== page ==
Pasta and Presidente

It was early afternoon in the Dominican Republic. To reach our final destination, we had to take a couple of buses, settle into the bed of a very old truck and cross a river on a horse led by a young boy who charged us five pesos. The trip required patience and stamina. A sense of humor helped, too.

I was U.S. Peace Corps Volunteer. My sister Liz was traveling with me, a visitor to this tropical island for the first time.

The typical Dominican diet relies on rice to make up the bulk of the meal, beans to add protein and flavor, and any combination of vegetables that may be fried or boiled and usually soaked in oil. No spices are added during the cooking process. Not even salt. It is a bland, boring, but generally healthy way to fill your belly. Day after day, one eats rice and beans, or lentils and rice. Sometimes this is accompanied by pollo frito or tostones for a little variety, but in my rural Peace Corps home, most people were too poor to eat chicken on a regular basis.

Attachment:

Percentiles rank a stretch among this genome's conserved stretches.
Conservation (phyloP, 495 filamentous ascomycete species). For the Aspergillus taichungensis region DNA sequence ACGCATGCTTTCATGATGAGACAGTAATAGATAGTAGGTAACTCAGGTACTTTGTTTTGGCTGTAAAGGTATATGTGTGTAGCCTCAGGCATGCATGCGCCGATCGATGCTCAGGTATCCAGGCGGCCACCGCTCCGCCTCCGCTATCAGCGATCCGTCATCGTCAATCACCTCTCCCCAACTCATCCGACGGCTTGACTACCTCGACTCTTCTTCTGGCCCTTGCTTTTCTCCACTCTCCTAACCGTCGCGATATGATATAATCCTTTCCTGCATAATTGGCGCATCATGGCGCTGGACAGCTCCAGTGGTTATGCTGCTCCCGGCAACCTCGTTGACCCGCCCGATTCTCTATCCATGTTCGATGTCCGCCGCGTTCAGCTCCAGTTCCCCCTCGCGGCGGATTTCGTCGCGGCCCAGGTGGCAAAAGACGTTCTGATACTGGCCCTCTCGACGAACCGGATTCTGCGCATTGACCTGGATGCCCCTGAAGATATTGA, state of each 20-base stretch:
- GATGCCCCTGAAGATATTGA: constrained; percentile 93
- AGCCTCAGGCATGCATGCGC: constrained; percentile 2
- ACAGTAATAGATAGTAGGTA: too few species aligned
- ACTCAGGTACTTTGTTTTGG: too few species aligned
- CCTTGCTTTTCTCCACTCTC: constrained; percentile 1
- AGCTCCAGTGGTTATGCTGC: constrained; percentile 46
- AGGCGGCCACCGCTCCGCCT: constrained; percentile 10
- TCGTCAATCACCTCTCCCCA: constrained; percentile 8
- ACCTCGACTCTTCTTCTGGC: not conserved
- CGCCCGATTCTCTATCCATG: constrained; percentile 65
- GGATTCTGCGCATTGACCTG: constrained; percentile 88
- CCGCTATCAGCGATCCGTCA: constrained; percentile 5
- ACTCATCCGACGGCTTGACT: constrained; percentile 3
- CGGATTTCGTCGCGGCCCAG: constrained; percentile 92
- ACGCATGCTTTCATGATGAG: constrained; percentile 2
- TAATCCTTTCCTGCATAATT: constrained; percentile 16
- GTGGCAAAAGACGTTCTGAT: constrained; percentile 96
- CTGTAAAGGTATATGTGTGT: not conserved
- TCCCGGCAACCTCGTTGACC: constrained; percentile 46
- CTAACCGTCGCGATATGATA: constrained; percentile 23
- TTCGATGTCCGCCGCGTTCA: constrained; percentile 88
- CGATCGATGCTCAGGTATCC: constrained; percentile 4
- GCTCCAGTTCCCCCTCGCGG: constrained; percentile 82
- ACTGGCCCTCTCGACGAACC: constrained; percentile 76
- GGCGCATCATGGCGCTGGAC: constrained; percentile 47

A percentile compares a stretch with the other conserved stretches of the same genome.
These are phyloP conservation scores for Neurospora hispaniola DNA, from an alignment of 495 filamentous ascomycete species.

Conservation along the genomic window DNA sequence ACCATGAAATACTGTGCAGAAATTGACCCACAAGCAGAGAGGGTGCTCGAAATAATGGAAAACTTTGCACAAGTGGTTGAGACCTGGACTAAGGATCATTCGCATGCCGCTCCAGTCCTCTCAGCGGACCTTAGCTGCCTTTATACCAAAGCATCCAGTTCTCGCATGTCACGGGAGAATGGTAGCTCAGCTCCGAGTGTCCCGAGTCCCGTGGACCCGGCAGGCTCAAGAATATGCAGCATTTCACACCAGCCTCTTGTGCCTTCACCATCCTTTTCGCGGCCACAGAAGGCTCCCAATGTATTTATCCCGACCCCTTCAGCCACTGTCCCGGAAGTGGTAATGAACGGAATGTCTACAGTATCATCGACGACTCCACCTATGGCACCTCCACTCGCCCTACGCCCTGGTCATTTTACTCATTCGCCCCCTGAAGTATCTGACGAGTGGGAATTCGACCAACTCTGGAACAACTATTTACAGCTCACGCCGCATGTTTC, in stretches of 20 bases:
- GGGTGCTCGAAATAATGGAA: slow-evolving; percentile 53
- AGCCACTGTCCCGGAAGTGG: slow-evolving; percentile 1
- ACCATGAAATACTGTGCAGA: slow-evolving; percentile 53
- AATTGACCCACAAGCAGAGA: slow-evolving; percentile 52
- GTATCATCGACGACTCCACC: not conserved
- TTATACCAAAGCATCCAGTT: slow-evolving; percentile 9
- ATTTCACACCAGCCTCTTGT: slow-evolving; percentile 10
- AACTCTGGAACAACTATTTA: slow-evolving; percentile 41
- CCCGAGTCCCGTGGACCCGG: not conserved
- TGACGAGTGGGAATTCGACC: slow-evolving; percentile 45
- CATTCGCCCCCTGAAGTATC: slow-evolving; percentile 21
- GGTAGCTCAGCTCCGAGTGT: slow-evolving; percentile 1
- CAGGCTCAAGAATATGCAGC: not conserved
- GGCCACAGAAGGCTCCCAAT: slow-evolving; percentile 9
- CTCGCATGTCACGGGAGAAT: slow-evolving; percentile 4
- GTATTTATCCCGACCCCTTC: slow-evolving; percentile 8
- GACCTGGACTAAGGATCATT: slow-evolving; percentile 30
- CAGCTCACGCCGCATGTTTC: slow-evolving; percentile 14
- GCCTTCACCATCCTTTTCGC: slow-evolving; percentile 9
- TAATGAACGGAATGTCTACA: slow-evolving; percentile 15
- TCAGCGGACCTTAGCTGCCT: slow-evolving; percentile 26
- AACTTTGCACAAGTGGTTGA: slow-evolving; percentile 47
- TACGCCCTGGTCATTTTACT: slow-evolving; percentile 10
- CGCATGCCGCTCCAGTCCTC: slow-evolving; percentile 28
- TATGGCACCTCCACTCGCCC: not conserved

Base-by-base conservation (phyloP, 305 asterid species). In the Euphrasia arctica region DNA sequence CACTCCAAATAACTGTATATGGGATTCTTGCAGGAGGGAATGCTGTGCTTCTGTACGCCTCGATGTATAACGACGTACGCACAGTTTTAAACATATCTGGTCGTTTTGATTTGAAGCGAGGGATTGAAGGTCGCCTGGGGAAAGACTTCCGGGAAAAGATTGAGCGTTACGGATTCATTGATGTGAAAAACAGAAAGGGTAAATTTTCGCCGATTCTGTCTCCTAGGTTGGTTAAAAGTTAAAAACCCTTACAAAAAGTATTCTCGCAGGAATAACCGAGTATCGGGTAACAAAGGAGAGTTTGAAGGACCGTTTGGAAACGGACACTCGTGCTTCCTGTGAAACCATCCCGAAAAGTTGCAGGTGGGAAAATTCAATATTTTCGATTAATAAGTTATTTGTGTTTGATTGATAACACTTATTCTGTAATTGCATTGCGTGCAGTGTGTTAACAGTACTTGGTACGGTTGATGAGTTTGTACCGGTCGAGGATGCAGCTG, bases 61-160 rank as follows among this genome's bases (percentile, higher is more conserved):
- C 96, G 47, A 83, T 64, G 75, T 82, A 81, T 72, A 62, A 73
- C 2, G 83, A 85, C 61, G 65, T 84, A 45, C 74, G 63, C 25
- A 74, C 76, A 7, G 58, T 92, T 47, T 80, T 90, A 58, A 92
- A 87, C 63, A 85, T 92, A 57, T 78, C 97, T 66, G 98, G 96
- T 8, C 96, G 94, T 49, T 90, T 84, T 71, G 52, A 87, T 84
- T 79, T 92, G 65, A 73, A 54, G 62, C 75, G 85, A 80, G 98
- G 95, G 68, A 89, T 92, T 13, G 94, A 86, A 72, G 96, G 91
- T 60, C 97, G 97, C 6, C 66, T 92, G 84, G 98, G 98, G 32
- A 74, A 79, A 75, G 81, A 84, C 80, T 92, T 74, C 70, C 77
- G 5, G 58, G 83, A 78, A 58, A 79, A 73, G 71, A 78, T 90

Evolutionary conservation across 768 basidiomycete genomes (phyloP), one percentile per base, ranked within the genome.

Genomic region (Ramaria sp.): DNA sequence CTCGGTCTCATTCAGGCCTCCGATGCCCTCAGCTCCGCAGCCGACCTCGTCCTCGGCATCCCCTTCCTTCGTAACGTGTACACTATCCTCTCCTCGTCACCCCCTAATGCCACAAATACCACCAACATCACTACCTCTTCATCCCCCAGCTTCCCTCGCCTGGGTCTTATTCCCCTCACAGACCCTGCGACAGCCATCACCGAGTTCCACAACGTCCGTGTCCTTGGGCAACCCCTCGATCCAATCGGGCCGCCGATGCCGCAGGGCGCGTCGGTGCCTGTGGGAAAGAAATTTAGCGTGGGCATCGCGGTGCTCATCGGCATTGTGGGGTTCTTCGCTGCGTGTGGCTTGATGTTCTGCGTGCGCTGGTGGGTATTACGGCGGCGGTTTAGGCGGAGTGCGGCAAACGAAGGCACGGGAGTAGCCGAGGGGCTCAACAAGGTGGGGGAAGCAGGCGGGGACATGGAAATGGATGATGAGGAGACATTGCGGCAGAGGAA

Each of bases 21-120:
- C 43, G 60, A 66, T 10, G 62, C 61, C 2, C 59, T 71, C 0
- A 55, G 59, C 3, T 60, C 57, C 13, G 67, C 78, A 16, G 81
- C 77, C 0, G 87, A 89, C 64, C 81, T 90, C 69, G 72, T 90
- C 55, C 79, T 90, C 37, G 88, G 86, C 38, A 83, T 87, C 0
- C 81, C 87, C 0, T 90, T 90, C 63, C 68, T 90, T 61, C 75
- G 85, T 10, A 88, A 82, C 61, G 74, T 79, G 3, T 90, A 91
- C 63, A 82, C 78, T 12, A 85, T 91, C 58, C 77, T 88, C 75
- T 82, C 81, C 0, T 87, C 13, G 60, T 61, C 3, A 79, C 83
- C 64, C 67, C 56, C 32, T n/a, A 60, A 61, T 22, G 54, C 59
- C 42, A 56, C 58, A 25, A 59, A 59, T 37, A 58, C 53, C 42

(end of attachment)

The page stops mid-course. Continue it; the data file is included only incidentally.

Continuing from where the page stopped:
Out in the southwestern countryside, my sister and I were visiting a friend who hosted a large boisterous gathering of fellow volunteers and neighbors. We bought boxes of dried spaghetti noodles and a pile of tomatoes at the local store,  which was run out of the living room in someone’s home down the hill. Someone had located oregano and basil and salt. We had garlic. And onions. Even a green pepper.

After sautéing the garlic and onions over a camp stove, we crushed the ripe, misshapen tomatoes in a huge tin pot and set them to stew. Between sips of cold cerveza Presidente, we took turns stirring and checking on the pot, breathing in the rich Italian aroma. We boiled an enormous quantity of pasta for the dozen or so of us gathered together, and served big bowls of spaghetti to one another as the heat of the day began to subside. I remember how amazing it tasted, hot and flavorful, and how fortunate I was to share such a meal with good friends in a remote and beautiful place. Life felt free and easy and warm, and the spaghetti was immensely satisfying.

Later that night, we danced and drank tequila straight out of the bottle. We laughed and talked and sang. It was a marvelous night. And the meal was divine.

I was prompted to write this post in response to a memory based on a recipe. What is one of your most compelling food experiences?

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